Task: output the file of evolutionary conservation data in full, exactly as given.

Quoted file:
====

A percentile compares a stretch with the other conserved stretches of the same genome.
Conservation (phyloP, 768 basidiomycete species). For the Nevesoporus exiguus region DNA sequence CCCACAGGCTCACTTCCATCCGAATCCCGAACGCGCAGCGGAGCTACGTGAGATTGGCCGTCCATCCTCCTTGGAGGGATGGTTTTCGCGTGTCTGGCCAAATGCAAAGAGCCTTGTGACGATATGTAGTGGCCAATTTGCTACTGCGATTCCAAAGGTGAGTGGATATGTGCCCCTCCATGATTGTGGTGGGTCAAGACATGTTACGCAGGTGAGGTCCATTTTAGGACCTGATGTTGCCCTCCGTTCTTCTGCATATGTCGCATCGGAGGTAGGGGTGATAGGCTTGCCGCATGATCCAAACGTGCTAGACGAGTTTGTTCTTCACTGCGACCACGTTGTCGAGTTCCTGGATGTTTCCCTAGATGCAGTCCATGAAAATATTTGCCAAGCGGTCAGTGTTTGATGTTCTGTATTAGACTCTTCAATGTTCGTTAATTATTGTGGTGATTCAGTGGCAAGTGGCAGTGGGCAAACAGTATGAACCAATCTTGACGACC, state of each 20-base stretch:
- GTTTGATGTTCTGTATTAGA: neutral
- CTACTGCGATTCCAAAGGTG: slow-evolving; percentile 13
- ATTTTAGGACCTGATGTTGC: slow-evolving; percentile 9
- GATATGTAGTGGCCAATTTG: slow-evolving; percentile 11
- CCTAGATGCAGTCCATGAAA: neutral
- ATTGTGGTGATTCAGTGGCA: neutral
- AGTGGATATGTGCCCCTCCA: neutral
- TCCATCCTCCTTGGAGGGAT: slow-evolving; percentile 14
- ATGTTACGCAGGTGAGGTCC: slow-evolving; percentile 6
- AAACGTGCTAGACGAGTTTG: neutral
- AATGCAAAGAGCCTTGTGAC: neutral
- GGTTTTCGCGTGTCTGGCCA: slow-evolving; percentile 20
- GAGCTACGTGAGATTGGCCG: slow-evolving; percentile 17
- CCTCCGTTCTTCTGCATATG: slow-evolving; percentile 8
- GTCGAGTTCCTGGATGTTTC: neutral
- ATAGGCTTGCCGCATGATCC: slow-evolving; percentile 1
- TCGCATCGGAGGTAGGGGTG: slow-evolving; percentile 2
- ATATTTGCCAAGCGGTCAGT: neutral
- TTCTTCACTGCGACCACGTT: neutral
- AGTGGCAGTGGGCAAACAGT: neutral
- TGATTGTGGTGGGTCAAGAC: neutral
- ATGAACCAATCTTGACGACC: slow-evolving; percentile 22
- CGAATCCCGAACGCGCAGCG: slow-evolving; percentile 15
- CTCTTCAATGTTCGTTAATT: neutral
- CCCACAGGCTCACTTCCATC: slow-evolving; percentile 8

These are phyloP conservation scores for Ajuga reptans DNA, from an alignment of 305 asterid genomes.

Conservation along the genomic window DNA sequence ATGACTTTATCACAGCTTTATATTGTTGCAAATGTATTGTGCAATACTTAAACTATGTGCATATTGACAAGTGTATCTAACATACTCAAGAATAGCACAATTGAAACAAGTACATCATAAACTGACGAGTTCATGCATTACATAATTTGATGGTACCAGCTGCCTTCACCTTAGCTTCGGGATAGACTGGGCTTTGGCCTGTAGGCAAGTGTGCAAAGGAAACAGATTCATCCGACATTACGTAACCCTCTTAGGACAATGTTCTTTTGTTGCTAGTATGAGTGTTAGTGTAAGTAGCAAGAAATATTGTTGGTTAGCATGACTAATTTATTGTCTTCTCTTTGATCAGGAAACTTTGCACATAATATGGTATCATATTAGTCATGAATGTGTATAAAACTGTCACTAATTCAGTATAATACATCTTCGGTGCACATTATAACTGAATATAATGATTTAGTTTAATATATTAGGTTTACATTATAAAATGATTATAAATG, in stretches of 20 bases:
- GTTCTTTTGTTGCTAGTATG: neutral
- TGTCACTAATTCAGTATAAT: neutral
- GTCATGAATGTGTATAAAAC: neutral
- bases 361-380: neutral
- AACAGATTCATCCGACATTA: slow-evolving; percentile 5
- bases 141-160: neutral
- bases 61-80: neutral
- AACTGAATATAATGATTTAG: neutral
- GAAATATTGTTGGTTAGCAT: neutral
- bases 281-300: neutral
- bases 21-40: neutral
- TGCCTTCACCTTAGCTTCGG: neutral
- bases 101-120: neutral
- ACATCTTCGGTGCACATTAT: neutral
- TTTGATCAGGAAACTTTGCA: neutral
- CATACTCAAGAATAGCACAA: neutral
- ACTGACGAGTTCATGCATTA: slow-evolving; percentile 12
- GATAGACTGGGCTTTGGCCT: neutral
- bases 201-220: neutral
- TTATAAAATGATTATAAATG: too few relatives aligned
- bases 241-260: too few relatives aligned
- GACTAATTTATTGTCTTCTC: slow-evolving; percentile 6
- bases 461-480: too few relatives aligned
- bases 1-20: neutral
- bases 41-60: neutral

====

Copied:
A percentile compares a stretch with the other conserved stretches of the same genome.
Conservation (phyloP, 768 basidiomycete species). For the Nevesoporus exiguus region DNA sequence CCCACAGGCTCACTTCCATCCGAATCCCGAACGCGCAGCGGAGCTACGTGAGATTGGCCGTCCATCCTCCTTGGAGGGATGGTTTTCGCGTGTCTGGCCAAATGCAAAGAGCCTTGTGACGATATGTAGTGGCCAATTTGCTACTGCGATTCCAAAGGTGAGTGGATATGTGCCCCTCCATGATTGTGGTGGGTCAAGACATGTTACGCAGGTGAGGTCCATTTTAGGACCTGATGTTGCCCTCCGTTCTTCTGCATATGTCGCATCGGAGGTAGGGGTGATAGGCTTGCCGCATGATCCAAACGTGCTAGACGAGTTTGTTCTTCACTGCGACCACGTTGTCGAGTTCCTGGATGTTTCCCTAGATGCAGTCCATGAAAATATTTGCCAAGCGGTCAGTGTTTGATGTTCTGTATTAGACTCTTCAATGTTCGTTAATTATTGTGGTGATTCAGTGGCAAGTGGCAGTGGGCAAACAGTATGAACCAATCTTGACGACC, state of each 20-base stretch:
- GTTTGATGTTCTGTATTAGA: neutral
- CTACTGCGATTCCAAAGGTG: slow-evolving; percentile 13
- ATTTTAGGACCTGATGTTGC: slow-evolving; percentile 9
- GATATGTAGTGGCCAATTTG: slow-evolving; percentile 11
- CCTAGATGCAGTCCATGAAA: neutral
- ATTGTGGTGATTCAGTGGCA: neutral
- AGTGGATATGTGCCCCTCCA: neutral
- TCCATCCTCCTTGGAGGGAT: slow-evolving; percentile 14
- ATGTTACGCAGGTGAGGTCC: slow-evolving; percentile 6
- AAACGTGCTAGACGAGTTTG: neutral
- AATGCAAAGAGCCTTGTGAC: neutral
- GGTTTTCGCGTGTCTGGCCA: slow-evolving; percentile 20
- GAGCTACGTGAGATTGGCCG: slow-evolving; percentile 17
- CCTCCGTTCTTCTGCATATG: slow-evolving; percentile 8
- GTCGAGTTCCTGGATGTTTC: neutral
- ATAGGCTTGCCGCATGATCC: slow-evolving; percentile 1
- TCGCATCGGAGGTAGGGGTG: slow-evolving; percentile 2
- ATATTTGCCAAGCGGTCAGT: neutral
- TTCTTCACTGCGACCACGTT: neutral
- AGTGGCAGTGGGCAAACAGT: neutral
- TGATTGTGGTGGGTCAAGAC: neutral
- ATGAACCAATCTTGACGACC: slow-evolving; percentile 22
- CGAATCCCGAACGCGCAGCG: slow-evolving; percentile 15
- CTCTTCAATGTTCGTTAATT: neutral
- CCCACAGGCTCACTTCCATC: slow-evolving; percentile 8

These are phyloP conservation scores for Ajuga reptans DNA, from an alignment of 305 asterid genomes.

Conservation along the genomic window DNA sequence ATGACTTTATCACAGCTTTATATTGTTGCAAATGTATTGTGCAATACTTAAACTATGTGCATATTGACAAGTGTATCTAACATACTCAAGAATAGCACAATTGAAACAAGTACATCATAAACTGACGAGTTCATGCATTACATAATTTGATGGTACCAGCTGCCTTCACCTTAGCTTCGGGATAGACTGGGCTTTGGCCTGTAGGCAAGTGTGCAAAGGAAACAGATTCATCCGACATTACGTAACCCTCTTAGGACAATGTTCTTTTGTTGCTAGTATGAGTGTTAGTGTAAGTAGCAAGAAATATTGTTGGTTAGCATGACTAATTTATTGTCTTCTCTTTGATCAGGAAACTTTGCACATAATATGGTATCATATTAGTCATGAATGTGTATAAAACTGTCACTAATTCAGTATAATACATCTTCGGTGCACATTATAACTGAATATAATGATTTAGTTTAATATATTAGGTTTACATTATAAAATGATTATAAATG, in stretches of 20 bases:
- GTTCTTTTGTTGCTAGTATG: neutral
- TGTCACTAATTCAGTATAAT: neutral
- GTCATGAATGTGTATAAAAC: neutral
- bases 361-380: neutral
- AACAGATTCATCCGACATTA: slow-evolving; percentile 5
- bases 141-160: neutral
- bases 61-80: neutral
- AACTGAATATAATGATTTAG: neutral
- GAAATATTGTTGGTTAGCAT: neutral
- bases 281-300: neutral
- bases 21-40: neutral
- TGCCTTCACCTTAGCTTCGG: neutral
- bases 101-120: neutral
- ACATCTTCGGTGCACATTAT: neutral
- TTTGATCAGGAAACTTTGCA: neutral
- CATACTCAAGAATAGCACAA: neutral
- ACTGACGAGTTCATGCATTA: slow-evolving; percentile 12
- GATAGACTGGGCTTTGGCCT: neutral
- bases 201-220: neutral
- TTATAAAATGATTATAAATG: too few relatives aligned
- bases 241-260: too few relatives aligned
- GACTAATTTATTGTCTTCTC: slow-evolving; percentile 6
- bases 461-480: too few relatives aligned
- bases 1-20: neutral
- bases 41-60: neutral